As you may or may not have been aware, Jessie and I just concluded a road trip to move her from Denver back to Baltimore — where she belongs!
We drove a small moving truck filled with her
crap precious belongings 1,800 miles over three days. Among long days of driving and stops in multiple cities, one place snuck up on us to steal our hearts: Lexington, Kentucky.
We had a lot of plans for this road trip, whether it was getting tattoos together (didn’t happen, but might happen anyway in Baltimore), hanging out in St. Louis, hanging out in Louisville, or spreading our trip over four days to give us more time to see these places.
None of these things happened, for various reasons. For anyone accustomed to multi-city trips, such plans are often abandoned. On Saturday evening, we decided to ditch Louisville and drive the extra hour to Lexington, just to put us that much closer to our final destination.
We had zero expectations for Lexington, and that is typically when a city sneaks up and surprises you.
The Distillery District
Alas, I have no pictures from Lexington. I used to be good about taking pictures of the places I visit, I swear.
We got into Lexington late Saturday evening and found a hotel on the northwest side of the city with rooms available. (The hotels were surprisingly crowded this weekend, and I suspect it had something to do with a University of Kentucky event.)
After decompressing a bit in our room, I convinced Jessie that 10pm was far too early for us to go to bed while staying in a city we had never seen before.
Fortunately, I found an ice cream shop next to a brewery not far from us. Jessie was convinced. We got an Uber down to Manchester Avenue.
What we did not know if that this strip heading towards downtown Lexington was once an industrial zone. According to our friendly Uber driver, the area had recently been re-zoned to allow for commercial development.
Cruising between rows of warehouses and industrial garages, our driver explained that the particular area we were headed could get pretty crowded on the weekends.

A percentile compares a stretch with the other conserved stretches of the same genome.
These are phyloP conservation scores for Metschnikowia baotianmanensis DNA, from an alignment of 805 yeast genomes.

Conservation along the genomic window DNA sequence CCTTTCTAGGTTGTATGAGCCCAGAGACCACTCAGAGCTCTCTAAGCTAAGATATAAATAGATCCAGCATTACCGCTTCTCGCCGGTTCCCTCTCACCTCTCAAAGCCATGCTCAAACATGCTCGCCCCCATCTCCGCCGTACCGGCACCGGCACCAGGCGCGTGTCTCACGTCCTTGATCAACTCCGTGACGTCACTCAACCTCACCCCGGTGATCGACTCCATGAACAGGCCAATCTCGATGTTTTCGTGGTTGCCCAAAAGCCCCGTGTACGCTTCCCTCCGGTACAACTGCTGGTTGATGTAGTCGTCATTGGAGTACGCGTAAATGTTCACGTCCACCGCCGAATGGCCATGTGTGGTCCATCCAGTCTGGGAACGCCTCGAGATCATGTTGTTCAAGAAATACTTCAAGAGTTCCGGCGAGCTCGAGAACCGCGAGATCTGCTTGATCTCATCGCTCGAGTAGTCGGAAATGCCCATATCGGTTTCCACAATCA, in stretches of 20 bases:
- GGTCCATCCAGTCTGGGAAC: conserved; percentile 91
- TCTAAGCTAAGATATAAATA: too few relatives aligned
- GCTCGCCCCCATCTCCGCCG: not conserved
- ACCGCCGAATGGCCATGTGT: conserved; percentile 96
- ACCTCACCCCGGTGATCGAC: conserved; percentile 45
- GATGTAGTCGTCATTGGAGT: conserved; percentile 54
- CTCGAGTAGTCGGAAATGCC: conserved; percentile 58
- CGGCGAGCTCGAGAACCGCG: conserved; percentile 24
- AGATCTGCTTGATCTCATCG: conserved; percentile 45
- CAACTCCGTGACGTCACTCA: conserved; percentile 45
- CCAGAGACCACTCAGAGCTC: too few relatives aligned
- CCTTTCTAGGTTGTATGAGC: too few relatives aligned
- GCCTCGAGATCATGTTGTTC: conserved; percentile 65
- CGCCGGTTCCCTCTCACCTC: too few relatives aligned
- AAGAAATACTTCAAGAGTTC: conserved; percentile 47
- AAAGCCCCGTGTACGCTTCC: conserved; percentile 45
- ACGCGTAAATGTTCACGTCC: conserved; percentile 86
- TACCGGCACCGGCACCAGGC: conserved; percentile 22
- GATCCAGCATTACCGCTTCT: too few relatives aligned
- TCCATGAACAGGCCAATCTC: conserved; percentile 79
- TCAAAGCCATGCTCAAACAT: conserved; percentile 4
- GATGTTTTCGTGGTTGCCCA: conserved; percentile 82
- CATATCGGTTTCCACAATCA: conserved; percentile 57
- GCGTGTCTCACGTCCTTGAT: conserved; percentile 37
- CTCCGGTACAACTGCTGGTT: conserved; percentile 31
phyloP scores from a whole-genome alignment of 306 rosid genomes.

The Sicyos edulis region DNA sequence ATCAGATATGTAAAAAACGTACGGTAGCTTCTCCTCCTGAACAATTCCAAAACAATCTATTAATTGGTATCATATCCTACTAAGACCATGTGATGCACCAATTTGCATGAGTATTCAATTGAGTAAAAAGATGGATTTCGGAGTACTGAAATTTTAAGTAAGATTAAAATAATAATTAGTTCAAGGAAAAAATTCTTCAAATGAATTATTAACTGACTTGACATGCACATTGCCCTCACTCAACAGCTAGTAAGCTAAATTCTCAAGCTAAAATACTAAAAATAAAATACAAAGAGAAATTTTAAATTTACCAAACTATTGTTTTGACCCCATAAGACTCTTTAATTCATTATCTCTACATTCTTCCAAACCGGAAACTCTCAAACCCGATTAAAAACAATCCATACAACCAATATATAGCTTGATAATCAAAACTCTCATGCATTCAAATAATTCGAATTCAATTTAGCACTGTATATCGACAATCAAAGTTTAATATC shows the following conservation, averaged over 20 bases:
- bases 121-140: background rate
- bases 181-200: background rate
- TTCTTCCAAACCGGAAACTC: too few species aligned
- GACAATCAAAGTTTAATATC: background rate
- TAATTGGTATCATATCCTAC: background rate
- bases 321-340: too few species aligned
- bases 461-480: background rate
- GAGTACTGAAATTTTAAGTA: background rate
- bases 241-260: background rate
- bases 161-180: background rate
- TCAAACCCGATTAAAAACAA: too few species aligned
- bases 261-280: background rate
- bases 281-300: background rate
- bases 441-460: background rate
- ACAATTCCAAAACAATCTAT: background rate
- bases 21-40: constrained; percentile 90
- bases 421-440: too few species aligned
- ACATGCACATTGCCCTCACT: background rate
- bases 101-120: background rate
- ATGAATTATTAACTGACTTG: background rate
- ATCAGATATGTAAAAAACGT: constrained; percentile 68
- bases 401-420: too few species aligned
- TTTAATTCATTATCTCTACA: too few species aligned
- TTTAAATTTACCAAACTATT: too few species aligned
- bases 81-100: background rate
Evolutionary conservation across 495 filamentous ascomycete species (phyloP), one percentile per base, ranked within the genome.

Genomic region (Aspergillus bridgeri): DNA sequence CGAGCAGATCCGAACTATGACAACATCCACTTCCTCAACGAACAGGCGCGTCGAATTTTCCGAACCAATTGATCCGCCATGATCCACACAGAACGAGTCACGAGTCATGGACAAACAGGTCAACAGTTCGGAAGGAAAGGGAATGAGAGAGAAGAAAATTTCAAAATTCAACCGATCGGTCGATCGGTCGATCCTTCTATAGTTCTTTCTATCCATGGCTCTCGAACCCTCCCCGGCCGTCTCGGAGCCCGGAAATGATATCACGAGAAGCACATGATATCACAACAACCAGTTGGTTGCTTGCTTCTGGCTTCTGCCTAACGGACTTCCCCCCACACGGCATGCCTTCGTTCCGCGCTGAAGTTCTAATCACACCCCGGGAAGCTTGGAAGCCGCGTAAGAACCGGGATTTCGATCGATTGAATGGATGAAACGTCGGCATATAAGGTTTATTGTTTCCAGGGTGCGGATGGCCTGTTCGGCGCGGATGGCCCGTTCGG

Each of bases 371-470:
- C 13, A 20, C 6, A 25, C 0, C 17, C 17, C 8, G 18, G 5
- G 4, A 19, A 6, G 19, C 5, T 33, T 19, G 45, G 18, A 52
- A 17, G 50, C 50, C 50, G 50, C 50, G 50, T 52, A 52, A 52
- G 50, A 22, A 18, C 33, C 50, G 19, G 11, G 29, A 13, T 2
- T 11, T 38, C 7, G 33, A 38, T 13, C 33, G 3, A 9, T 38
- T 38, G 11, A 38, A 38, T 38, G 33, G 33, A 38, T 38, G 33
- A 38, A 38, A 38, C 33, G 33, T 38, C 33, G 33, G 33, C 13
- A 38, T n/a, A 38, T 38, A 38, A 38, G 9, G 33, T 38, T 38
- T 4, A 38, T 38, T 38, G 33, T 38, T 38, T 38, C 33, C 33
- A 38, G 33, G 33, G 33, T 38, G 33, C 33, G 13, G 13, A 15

He pulled into a non-descript parking lot behind a similarly non-descript warehouse, and we were blown away to find dozens of cars parked there, with lights and signs for all sorts of businesses.
First was Barrel House Distillery and their bourbon-tasting bar, Elkhorn Tavern.
Then, we saw the ice cream shop, Crank and Boom (more on this later), followed by a brewery and taphouse, and a pizza joint.
We wandered along a cobblestone walkway to the end of the strip, just enjoying the outdoor patio complete with fireplaces. But we came here for ice cream.
Crank and Boom is an ice cream lounge where patrons can enjoy homemade ice cream, as well as specialty cocktails and coffees.
I went simple with my order: Bourbon and Honey ice cream. It was fantastic. Jessie went a little more whimsical with Kentucky Blackberry Buttermilk ice cream over brownie pieces and covered in hot fudge.
Next, we hit Elkhorn Tavern to sample the local booze. The bourbon was good. The ambience of the tavern was cozy, like an old hunting lodge, and the bar tenders were very friendly.
Sufficiently buzzed, we decided to call it a night. Also, the bar was closing.
The next morning, we found a breakfast spot called DV8. This too, was a locally-owned place with an eclectic menu and the friendliest owner. He constantly made his way around to each table to refill drinks, ask if you needed anything else, and otherwise greet you with a smile and a pat on the back.
Worth a Return
As much as we would have liked to explore Lexington, we had to hit the road. We set off on Sunday morning in our little moving truck across eastern Kentucky and into West Virginia. Our enjoyment of this underrated city was only compounded with a beautiful drive through the Appalachians to close our journey.
Lexington is about eight hours from Baltimore. We will definitely be going back!